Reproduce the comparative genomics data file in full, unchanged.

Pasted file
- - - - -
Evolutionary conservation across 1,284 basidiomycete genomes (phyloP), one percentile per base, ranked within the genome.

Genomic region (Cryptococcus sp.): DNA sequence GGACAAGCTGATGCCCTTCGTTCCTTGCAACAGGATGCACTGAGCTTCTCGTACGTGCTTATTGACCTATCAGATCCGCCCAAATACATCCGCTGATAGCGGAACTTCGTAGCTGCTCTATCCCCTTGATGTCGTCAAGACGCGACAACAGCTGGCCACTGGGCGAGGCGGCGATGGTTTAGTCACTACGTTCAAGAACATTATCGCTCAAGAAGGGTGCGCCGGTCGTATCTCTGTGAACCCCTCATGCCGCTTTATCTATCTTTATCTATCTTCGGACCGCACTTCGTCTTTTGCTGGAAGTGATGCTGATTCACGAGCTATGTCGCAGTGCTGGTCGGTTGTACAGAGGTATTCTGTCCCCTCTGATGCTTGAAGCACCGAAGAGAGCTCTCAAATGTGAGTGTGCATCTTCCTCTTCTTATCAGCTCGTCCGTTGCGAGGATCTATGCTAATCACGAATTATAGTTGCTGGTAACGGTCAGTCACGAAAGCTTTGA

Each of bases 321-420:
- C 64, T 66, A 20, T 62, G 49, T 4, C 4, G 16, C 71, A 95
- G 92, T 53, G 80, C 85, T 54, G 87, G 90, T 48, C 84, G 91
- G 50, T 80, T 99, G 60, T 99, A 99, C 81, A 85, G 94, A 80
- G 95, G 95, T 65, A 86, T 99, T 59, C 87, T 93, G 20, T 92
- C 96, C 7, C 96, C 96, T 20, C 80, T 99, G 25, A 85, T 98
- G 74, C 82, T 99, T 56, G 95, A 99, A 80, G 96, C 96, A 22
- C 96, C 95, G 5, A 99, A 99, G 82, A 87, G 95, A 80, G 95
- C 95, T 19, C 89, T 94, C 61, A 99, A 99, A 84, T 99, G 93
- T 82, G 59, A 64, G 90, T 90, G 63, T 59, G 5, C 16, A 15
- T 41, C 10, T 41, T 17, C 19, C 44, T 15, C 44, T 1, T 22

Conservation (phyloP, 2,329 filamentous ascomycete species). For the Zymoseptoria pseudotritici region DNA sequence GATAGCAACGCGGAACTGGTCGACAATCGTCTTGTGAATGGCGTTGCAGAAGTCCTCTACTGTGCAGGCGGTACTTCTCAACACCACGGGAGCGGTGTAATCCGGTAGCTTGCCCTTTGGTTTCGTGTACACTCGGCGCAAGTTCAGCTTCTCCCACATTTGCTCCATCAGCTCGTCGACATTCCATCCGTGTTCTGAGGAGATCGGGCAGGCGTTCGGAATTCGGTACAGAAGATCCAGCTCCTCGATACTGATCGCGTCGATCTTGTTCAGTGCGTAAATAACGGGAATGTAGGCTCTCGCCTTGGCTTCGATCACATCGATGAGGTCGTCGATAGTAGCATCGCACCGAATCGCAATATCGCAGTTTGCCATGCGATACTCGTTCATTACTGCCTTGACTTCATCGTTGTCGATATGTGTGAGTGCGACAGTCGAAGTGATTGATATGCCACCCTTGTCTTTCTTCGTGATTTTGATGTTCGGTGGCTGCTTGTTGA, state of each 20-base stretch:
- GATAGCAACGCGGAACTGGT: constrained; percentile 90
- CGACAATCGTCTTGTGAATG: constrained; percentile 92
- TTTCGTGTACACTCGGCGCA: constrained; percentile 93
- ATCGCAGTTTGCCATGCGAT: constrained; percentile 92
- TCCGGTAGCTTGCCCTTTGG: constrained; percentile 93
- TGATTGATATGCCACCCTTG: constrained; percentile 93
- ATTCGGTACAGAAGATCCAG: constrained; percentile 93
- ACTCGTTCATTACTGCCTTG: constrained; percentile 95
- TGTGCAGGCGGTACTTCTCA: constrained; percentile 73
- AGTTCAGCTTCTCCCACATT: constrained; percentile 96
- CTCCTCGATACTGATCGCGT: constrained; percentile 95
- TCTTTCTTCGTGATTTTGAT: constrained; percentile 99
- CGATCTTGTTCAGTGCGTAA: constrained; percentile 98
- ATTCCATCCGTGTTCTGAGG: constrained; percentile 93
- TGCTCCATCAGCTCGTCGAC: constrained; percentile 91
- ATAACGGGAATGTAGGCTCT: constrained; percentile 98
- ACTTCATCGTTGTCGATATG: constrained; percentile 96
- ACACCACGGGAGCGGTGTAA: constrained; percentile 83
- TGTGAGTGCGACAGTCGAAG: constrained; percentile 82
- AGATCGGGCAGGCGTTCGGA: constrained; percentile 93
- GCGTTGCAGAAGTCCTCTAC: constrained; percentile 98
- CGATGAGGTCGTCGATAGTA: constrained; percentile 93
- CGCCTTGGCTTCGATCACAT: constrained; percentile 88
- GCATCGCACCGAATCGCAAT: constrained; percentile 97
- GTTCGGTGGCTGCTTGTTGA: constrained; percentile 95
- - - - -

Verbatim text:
Evolutionary conservation across 1,284 basidiomycete genomes (phyloP), one percentile per base, ranked within the genome.

Genomic region (Cryptococcus sp.): DNA sequence GGACAAGCTGATGCCCTTCGTTCCTTGCAACAGGATGCACTGAGCTTCTCGTACGTGCTTATTGACCTATCAGATCCGCCCAAATACATCCGCTGATAGCGGAACTTCGTAGCTGCTCTATCCCCTTGATGTCGTCAAGACGCGACAACAGCTGGCCACTGGGCGAGGCGGCGATGGTTTAGTCACTACGTTCAAGAACATTATCGCTCAAGAAGGGTGCGCCGGTCGTATCTCTGTGAACCCCTCATGCCGCTTTATCTATCTTTATCTATCTTCGGACCGCACTTCGTCTTTTGCTGGAAGTGATGCTGATTCACGAGCTATGTCGCAGTGCTGGTCGGTTGTACAGAGGTATTCTGTCCCCTCTGATGCTTGAAGCACCGAAGAGAGCTCTCAAATGTGAGTGTGCATCTTCCTCTTCTTATCAGCTCGTCCGTTGCGAGGATCTATGCTAATCACGAATTATAGTTGCTGGTAACGGTCAGTCACGAAAGCTTTGA

Each of bases 321-420:
- C 64, T 66, A 20, T 62, G 49, T 4, C 4, G 16, C 71, A 95
- G 92, T 53, G 80, C 85, T 54, G 87, G 90, T 48, C 84, G 91
- G 50, T 80, T 99, G 60, T 99, A 99, C 81, A 85, G 94, A 80
- G 95, G 95, T 65, A 86, T 99, T 59, C 87, T 93, G 20, T 92
- C 96, C 7, C 96, C 96, T 20, C 80, T 99, G 25, A 85, T 98
- G 74, C 82, T 99, T 56, G 95, A 99, A 80, G 96, C 96, A 22
- C 96, C 95, G 5, A 99, A 99, G 82, A 87, G 95, A 80, G 95
- C 95, T 19, C 89, T 94, C 61, A 99, A 99, A 84, T 99, G 93
- T 82, G 59, A 64, G 90, T 90, G 63, T 59, G 5, C 16, A 15
- T 41, C 10, T 41, T 17, C 19, C 44, T 15, C 44, T 1, T 22

Conservation (phyloP, 2,329 filamentous ascomycete species). For the Zymoseptoria pseudotritici region DNA sequence GATAGCAACGCGGAACTGGTCGACAATCGTCTTGTGAATGGCGTTGCAGAAGTCCTCTACTGTGCAGGCGGTACTTCTCAACACCACGGGAGCGGTGTAATCCGGTAGCTTGCCCTTTGGTTTCGTGTACACTCGGCGCAAGTTCAGCTTCTCCCACATTTGCTCCATCAGCTCGTCGACATTCCATCCGTGTTCTGAGGAGATCGGGCAGGCGTTCGGAATTCGGTACAGAAGATCCAGCTCCTCGATACTGATCGCGTCGATCTTGTTCAGTGCGTAAATAACGGGAATGTAGGCTCTCGCCTTGGCTTCGATCACATCGATGAGGTCGTCGATAGTAGCATCGCACCGAATCGCAATATCGCAGTTTGCCATGCGATACTCGTTCATTACTGCCTTGACTTCATCGTTGTCGATATGTGTGAGTGCGACAGTCGAAGTGATTGATATGCCACCCTTGTCTTTCTTCGTGATTTTGATGTTCGGTGGCTGCTTGTTGA, state of each 20-base stretch:
- GATAGCAACGCGGAACTGGT: constrained; percentile 90
- CGACAATCGTCTTGTGAATG: constrained; percentile 92
- TTTCGTGTACACTCGGCGCA: constrained; percentile 93
- ATCGCAGTTTGCCATGCGAT: constrained; percentile 92
- TCCGGTAGCTTGCCCTTTGG: constrained; percentile 93
- TGATTGATATGCCACCCTTG: constrained; percentile 93
- ATTCGGTACAGAAGATCCAG: constrained; percentile 93
- ACTCGTTCATTACTGCCTTG: constrained; percentile 95
- TGTGCAGGCGGTACTTCTCA: constrained; percentile 73
- AGTTCAGCTTCTCCCACATT: constrained; percentile 96
- CTCCTCGATACTGATCGCGT: constrained; percentile 95
- TCTTTCTTCGTGATTTTGAT: constrained; percentile 99
- CGATCTTGTTCAGTGCGTAA: constrained; percentile 98
- ATTCCATCCGTGTTCTGAGG: constrained; percentile 93
- TGCTCCATCAGCTCGTCGAC: constrained; percentile 91
- ATAACGGGAATGTAGGCTCT: constrained; percentile 98
- ACTTCATCGTTGTCGATATG: constrained; percentile 96
- ACACCACGGGAGCGGTGTAA: constrained; percentile 83
- TGTGAGTGCGACAGTCGAAG: constrained; percentile 82
- AGATCGGGCAGGCGTTCGGA: constrained; percentile 93
- GCGTTGCAGAAGTCCTCTAC: constrained; percentile 98
- CGATGAGGTCGTCGATAGTA: constrained; percentile 93
- CGCCTTGGCTTCGATCACAT: constrained; percentile 88
- GCATCGCACCGAATCGCAAT: constrained; percentile 97
- GTTCGGTGGCTGCTTGTTGA: constrained; percentile 95